Figure 3: The relationship between business registrations and added value in Europe in 2020 (%)
The quarterly view reveals that in Slovakia, cumulatively from the 2nd quarter of 2020 to the 1st quarter of 2021, 35 out of 38 sectors of the economy had fewer businesses. The manufacture of transport equipment sector fell the most, which largely reflects a shortage of components and chips in the first half of 2021. Overall, the number of enterprises in the economy has decreased cumulatively by 5.5 % since the pandemic. Pharmaceuticals and medical products manufacturing, on the other hand, rose.
Business dynamics were uneven across quarters during the pandemic. The most significant drop in the number of companies was not until the first quarter of 2021 (Figure 4), which may reflect the postponement of bankruptcies to the following year for behavioural reasons, but also support measures, which in many cases helped delay bankruptcy. The impact of the crisis on company size was also heterogeneous. During the pandemic, the number of medium-sized businesses in Slovakia decreased the most. However, the number of small businesses with less than 50 employees has increased slightly, possibly due to support measures. The effect is very uneven across sectors.
Figure 4: Impact of the pandemic on the number of enterprises over time (quarter-on-quarter, %)
Source: SOSR. Note: The figure shows differential growth between the crisis and pre-crisis periods, where the growth in each quarter is compared to the average growth in the respective quarter for the previous four years (i.e., from Q1 2016).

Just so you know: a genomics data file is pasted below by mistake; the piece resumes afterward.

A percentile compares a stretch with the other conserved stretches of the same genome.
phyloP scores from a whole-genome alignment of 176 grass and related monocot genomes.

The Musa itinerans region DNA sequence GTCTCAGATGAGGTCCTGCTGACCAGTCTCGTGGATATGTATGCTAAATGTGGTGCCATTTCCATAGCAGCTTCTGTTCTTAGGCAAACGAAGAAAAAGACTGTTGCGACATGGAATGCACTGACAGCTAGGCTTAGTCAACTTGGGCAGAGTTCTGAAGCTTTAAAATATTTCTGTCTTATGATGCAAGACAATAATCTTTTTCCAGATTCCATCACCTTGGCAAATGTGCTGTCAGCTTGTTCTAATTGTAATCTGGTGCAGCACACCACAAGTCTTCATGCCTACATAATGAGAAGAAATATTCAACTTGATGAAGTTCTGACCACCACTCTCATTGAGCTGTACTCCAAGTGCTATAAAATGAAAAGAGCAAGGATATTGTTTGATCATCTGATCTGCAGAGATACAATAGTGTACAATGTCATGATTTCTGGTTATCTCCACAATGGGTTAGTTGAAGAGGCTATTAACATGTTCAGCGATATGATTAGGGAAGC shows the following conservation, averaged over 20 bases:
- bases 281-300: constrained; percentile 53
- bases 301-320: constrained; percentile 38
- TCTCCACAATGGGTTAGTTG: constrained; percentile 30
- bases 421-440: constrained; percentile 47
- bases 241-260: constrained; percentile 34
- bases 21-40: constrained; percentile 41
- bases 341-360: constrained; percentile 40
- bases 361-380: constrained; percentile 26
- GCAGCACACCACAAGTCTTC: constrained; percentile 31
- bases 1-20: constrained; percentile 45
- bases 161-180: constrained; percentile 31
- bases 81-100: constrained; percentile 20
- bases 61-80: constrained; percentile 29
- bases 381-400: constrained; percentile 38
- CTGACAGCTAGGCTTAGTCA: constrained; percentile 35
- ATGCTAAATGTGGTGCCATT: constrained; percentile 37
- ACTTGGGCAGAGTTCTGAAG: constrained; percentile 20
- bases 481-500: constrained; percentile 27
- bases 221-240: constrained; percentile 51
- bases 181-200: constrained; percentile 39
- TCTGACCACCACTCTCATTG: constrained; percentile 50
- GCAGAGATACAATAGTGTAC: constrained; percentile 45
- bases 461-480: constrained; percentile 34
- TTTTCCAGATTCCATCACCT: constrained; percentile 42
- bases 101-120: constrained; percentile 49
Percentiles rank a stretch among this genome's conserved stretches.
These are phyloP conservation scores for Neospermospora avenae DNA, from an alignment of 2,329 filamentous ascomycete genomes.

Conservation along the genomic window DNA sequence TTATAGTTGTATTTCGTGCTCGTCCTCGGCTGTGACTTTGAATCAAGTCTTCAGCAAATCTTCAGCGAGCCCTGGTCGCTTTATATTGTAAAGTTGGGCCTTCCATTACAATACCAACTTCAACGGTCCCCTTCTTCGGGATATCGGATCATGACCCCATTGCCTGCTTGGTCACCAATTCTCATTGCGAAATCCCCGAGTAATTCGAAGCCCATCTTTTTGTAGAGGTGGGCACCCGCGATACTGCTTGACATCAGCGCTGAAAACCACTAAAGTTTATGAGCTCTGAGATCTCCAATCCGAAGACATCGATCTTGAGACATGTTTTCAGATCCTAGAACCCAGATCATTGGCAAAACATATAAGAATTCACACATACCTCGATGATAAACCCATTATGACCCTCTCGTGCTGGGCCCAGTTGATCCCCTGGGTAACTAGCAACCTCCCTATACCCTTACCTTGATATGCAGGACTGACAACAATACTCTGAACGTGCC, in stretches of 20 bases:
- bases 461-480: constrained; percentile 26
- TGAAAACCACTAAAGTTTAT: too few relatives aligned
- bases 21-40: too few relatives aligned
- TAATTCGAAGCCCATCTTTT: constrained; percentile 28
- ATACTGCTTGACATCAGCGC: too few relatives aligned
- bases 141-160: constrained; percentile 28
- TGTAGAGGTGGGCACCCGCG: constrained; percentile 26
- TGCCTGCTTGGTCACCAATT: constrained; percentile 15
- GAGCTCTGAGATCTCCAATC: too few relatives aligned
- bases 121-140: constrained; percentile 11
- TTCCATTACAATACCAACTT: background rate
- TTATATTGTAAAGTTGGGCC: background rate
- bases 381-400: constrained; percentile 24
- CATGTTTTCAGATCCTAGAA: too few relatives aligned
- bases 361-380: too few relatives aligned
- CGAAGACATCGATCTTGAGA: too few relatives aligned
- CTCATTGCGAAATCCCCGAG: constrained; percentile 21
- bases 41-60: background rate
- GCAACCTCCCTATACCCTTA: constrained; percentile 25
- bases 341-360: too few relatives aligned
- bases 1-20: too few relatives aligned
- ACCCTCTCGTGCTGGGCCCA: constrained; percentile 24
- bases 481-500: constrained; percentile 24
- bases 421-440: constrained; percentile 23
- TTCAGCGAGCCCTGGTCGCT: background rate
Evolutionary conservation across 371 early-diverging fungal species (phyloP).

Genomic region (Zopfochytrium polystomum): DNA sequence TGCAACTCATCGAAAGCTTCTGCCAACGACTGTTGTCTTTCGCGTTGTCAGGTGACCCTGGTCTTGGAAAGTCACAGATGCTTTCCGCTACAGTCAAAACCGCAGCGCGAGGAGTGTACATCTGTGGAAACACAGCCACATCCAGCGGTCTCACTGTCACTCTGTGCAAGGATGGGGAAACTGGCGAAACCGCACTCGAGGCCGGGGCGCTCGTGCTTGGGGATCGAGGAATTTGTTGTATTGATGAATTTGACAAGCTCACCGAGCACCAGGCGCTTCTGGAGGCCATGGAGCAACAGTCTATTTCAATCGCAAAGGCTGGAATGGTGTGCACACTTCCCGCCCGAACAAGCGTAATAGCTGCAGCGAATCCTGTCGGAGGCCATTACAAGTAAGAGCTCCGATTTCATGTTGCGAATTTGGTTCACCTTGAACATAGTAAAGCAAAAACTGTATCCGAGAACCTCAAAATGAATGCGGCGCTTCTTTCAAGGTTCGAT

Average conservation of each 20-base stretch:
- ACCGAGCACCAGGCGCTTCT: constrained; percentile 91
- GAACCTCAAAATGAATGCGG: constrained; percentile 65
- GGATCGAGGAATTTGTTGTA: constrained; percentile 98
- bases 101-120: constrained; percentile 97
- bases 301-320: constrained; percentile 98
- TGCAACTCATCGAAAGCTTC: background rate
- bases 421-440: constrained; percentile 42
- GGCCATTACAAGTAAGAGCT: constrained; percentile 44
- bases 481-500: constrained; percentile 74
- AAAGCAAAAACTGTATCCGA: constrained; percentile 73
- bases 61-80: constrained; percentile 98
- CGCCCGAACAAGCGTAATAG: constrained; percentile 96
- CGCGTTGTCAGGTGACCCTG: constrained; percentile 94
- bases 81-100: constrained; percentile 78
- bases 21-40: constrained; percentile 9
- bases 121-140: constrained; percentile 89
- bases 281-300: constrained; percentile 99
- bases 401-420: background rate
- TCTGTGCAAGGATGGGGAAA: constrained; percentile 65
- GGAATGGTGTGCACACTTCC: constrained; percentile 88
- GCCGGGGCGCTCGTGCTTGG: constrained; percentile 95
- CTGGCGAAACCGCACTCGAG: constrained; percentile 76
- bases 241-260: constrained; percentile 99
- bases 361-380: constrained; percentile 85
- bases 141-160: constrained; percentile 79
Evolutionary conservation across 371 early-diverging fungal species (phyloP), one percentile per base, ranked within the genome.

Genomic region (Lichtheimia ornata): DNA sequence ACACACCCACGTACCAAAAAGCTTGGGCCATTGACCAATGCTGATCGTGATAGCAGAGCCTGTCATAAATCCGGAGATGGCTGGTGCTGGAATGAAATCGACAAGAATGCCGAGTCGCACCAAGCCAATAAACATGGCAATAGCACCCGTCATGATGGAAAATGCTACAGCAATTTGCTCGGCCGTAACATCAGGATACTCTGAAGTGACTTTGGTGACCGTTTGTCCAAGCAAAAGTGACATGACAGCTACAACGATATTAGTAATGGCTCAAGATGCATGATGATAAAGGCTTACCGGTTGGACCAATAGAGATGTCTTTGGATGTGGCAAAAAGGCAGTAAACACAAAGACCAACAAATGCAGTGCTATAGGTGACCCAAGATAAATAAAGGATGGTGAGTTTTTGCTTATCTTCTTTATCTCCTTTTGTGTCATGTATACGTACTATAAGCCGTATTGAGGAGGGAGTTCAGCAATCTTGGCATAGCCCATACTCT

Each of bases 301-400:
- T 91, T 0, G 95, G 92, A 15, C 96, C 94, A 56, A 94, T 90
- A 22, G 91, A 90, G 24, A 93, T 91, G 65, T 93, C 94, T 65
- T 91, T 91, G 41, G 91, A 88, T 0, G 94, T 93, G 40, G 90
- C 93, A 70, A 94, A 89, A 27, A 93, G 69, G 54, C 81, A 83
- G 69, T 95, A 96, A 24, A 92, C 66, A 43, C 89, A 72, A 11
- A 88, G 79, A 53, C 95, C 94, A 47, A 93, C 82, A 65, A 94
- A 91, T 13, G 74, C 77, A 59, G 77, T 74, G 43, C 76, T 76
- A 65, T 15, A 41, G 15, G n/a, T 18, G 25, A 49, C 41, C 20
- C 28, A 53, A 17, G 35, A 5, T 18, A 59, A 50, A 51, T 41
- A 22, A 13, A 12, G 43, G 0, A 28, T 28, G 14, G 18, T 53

The priority now is to avoid re-importing the virus. Arrivals should be required to show a negative PCR test or a vaccination certificate before entering the country. It is also crucial to create capacity to trace infected people and their contacts, who must quarantine themselves at home. As the Delta variant is likely to spread in the autumn, it is appropriate to consider a further extension of the furlough scheme and support for the self-employed, which was due to end at the end of June 2021, when it will be replaced by the rules of the “COVID Automat”.
After the pandemic has subsided, it is essential to adopt measures to revive the economy. Given that Slovakia has the highest corporate tax rate in Central and Eastern Europe, it would be appropriate to reduce this tax from the current 21% to improve the business climate make the country more competitive. Depreciation on investment property can support research and investment and increase business registrations. Education, research and development and ICT would benefit.
In the longer term, the government should support new, innovative regional start-ups. This has the potential not only to improve the productivity of SMEs, but also contribute to the shift to a more sustainable knowledge-based economy, reduce regional disparities and boost employment. Finally, employees should be prepared for new job opportunities, and the training and re-qualification of employees should not be neglected.
This column represents the opinions and calculations of the author. It does not represent the position or opinions of the Ministry of Finance of the Slovak Republic, nor the COVID-19 blog, nor LSE.